Considering that we don’t really use one room and most of the basement yeah we could downsize. Then again the mortgage payment is less than some 2 bedroom apartments and definitely less than 3 bedroom ones which would be needed if a home office is required so yeah thats an issue.
That could be doable if I trim down my warhammer stuff a bit and really it needs it anyway.
You guys scoff, but I’m serious about downsizing. 11 years ago, I sold a 8K SF house in San Francisco to move into a 5K SF house in Oakland. A year ago I started building a 2K completely self-sufficient 1-storey home – 16K rainwater tank, 14.7kWh solar, all electric, 2bdrm, 2bath home, with all wireless lights, security, door locks, thermostats, radiant heat in concrete (yes, the eco kind) floors – with a 1-car garage for my Leaf. (In my former profession, we call that Bleeding Edge.)
I am building a not-really-small-but-maybe-moderate-sized home that not only will use zero resources, but will actually make more electricity than I use, and if I’m conscientious, will provide 100% of my water needs. It’s a pleasant, light-filled home with a few large rooms, an IKEA kitchen, and the most spectacular view of the San Francisco Bay that you will ever see. The closets are small, and all the shower/laundry water is recycled for irrigation.
Some of us don’t do it for the price, we do it because we believe that using less resources and living kindly on this earth is the right thing to do. So don’t be so hard on these 20-somethings. They are learning early to live smartly with less resources.
I live in Sydney, which is ruinously expensive. It’s all been sharehouses until my current place, which is a basement conversion. I’m a private person and getting my own place has been fantastic.
It has a lounge, kitchen, bathroom and bedroom. The bedroom is too noisy from the neighbours’ upstairs and outside foot traffic, so I have my bed in the lounge (it’s a sofa too if it needs to be) and have turned the bedroom into a (very) small workshop, gym and storage room.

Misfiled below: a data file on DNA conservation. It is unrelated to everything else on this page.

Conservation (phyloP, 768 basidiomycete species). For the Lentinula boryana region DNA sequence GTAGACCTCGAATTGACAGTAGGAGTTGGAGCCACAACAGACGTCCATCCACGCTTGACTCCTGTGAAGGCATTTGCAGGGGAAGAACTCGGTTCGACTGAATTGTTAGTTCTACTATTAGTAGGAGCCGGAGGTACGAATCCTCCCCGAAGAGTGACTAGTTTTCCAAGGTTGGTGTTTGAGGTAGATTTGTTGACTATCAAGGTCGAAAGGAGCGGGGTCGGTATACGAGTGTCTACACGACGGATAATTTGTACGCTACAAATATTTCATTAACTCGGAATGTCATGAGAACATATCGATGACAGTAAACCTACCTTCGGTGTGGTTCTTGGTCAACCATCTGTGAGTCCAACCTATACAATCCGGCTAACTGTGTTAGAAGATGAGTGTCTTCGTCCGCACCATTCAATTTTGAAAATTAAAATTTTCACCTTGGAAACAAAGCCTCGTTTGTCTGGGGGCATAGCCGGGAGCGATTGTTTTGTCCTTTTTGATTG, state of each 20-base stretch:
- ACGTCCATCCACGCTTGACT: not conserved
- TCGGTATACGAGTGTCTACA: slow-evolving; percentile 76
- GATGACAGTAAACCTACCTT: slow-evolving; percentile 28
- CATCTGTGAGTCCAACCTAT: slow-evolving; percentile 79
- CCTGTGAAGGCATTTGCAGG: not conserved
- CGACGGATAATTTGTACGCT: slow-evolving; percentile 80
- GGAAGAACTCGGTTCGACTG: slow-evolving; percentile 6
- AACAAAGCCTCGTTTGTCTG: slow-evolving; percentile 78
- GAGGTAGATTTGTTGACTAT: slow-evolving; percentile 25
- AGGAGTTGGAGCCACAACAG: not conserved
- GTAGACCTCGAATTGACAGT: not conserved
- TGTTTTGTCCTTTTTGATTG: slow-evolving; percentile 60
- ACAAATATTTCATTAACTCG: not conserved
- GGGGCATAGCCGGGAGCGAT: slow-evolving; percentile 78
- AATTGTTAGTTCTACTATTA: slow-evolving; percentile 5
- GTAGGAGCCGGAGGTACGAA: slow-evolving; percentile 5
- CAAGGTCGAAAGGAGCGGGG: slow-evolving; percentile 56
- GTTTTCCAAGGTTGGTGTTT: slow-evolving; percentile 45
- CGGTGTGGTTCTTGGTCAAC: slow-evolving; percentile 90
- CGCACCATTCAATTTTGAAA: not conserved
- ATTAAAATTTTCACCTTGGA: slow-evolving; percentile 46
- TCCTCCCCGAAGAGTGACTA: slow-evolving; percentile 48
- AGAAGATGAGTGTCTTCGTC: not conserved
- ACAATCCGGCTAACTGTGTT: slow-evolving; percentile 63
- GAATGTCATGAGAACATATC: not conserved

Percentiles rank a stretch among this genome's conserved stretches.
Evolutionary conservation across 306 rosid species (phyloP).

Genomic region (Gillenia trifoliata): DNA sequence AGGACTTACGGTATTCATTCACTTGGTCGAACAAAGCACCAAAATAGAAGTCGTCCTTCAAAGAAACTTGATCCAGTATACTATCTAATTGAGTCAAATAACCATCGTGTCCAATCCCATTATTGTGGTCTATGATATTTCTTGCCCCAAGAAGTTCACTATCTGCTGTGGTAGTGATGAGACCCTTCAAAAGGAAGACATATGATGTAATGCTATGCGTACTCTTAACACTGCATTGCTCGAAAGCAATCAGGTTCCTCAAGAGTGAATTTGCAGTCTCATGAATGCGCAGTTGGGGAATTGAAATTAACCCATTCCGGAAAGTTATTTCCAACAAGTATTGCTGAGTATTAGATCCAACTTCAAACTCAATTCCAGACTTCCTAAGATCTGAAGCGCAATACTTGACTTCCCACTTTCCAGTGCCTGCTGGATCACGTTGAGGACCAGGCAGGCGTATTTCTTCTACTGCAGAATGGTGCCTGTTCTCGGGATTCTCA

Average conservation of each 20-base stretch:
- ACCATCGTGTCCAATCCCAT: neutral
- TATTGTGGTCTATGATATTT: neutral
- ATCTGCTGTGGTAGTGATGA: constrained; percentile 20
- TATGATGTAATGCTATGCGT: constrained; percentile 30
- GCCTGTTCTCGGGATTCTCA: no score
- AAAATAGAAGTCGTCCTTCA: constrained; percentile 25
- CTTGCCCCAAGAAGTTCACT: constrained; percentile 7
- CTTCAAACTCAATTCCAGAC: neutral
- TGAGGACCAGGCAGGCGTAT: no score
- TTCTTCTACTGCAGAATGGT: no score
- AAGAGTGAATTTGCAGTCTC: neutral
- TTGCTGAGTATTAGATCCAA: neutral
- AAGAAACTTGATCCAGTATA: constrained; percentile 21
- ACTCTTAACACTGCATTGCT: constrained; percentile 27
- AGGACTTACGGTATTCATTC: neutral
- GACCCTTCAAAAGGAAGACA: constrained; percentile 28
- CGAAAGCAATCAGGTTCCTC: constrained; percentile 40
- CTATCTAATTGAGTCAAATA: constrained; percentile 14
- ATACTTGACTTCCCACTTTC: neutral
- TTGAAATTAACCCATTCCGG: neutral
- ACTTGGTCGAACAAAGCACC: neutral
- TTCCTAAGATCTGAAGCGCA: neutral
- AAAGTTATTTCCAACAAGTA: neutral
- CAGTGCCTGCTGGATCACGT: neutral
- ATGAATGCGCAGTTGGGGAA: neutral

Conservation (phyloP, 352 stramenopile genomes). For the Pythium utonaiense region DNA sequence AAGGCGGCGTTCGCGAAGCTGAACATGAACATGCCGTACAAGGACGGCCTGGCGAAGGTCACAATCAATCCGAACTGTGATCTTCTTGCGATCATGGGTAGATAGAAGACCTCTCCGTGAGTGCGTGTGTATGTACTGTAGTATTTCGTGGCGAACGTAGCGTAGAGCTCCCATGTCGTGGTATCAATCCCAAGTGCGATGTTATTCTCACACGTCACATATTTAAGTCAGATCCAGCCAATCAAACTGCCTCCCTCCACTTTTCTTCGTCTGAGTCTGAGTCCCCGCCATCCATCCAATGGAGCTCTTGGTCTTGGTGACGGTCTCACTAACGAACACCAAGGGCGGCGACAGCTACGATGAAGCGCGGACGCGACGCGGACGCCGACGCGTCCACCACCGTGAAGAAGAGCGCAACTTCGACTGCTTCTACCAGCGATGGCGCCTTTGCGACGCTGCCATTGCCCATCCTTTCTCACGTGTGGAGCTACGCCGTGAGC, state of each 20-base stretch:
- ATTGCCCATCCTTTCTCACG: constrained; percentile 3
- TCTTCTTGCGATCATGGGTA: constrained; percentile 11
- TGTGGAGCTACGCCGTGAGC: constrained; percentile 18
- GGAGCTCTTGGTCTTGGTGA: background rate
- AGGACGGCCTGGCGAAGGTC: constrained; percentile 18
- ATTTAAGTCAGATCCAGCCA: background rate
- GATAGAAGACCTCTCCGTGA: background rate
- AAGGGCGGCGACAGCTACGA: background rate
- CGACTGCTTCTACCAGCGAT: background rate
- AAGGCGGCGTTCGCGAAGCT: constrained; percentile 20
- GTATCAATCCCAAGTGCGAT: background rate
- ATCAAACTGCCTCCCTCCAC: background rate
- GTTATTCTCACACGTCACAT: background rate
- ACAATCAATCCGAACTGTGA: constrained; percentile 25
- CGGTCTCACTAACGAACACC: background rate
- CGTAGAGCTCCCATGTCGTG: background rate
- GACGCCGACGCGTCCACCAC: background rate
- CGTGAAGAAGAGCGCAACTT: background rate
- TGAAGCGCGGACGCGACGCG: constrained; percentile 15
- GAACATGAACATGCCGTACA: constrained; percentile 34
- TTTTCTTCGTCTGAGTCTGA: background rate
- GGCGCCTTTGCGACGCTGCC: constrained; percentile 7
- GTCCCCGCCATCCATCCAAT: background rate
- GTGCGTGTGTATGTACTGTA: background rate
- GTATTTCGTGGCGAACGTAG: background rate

It’s the first time I’ve ever had a whole room of my own to just mess around in without requiring constant management and tidying to avoid turning my own living quarters into an embarrassing bachelor cave, and it’s incredibly liberating. I dream of a garage, even a double garage. I’d love a space that big to make music and work on larger carpentry projects.
Living in a small place is fine. Lacking space for basic human activity and socialising in your own home sucks.
Watching “Tested” will make you even more jealous. All those glorious tools!
There’s a big difference between scoffing at the tiny house movement, and scoffing at greedy developers taking advantage of the movement to sell tiny, shitty apartments and roll in dough.
The article says “Americans” are downsizing, but then the example is from Toronto. Not sure if it’s the Beeb or Boing Boing who made the geography slip, but the comments here show it’s a world wide thing.
Toronto’s market has gotten weird. I could only afford to buy a condo half the size of what I was renting – in the same neighbourhood. I’m glad I downsized, because housecleaning has also been minimised, and while the space is smaller, the amenities are better.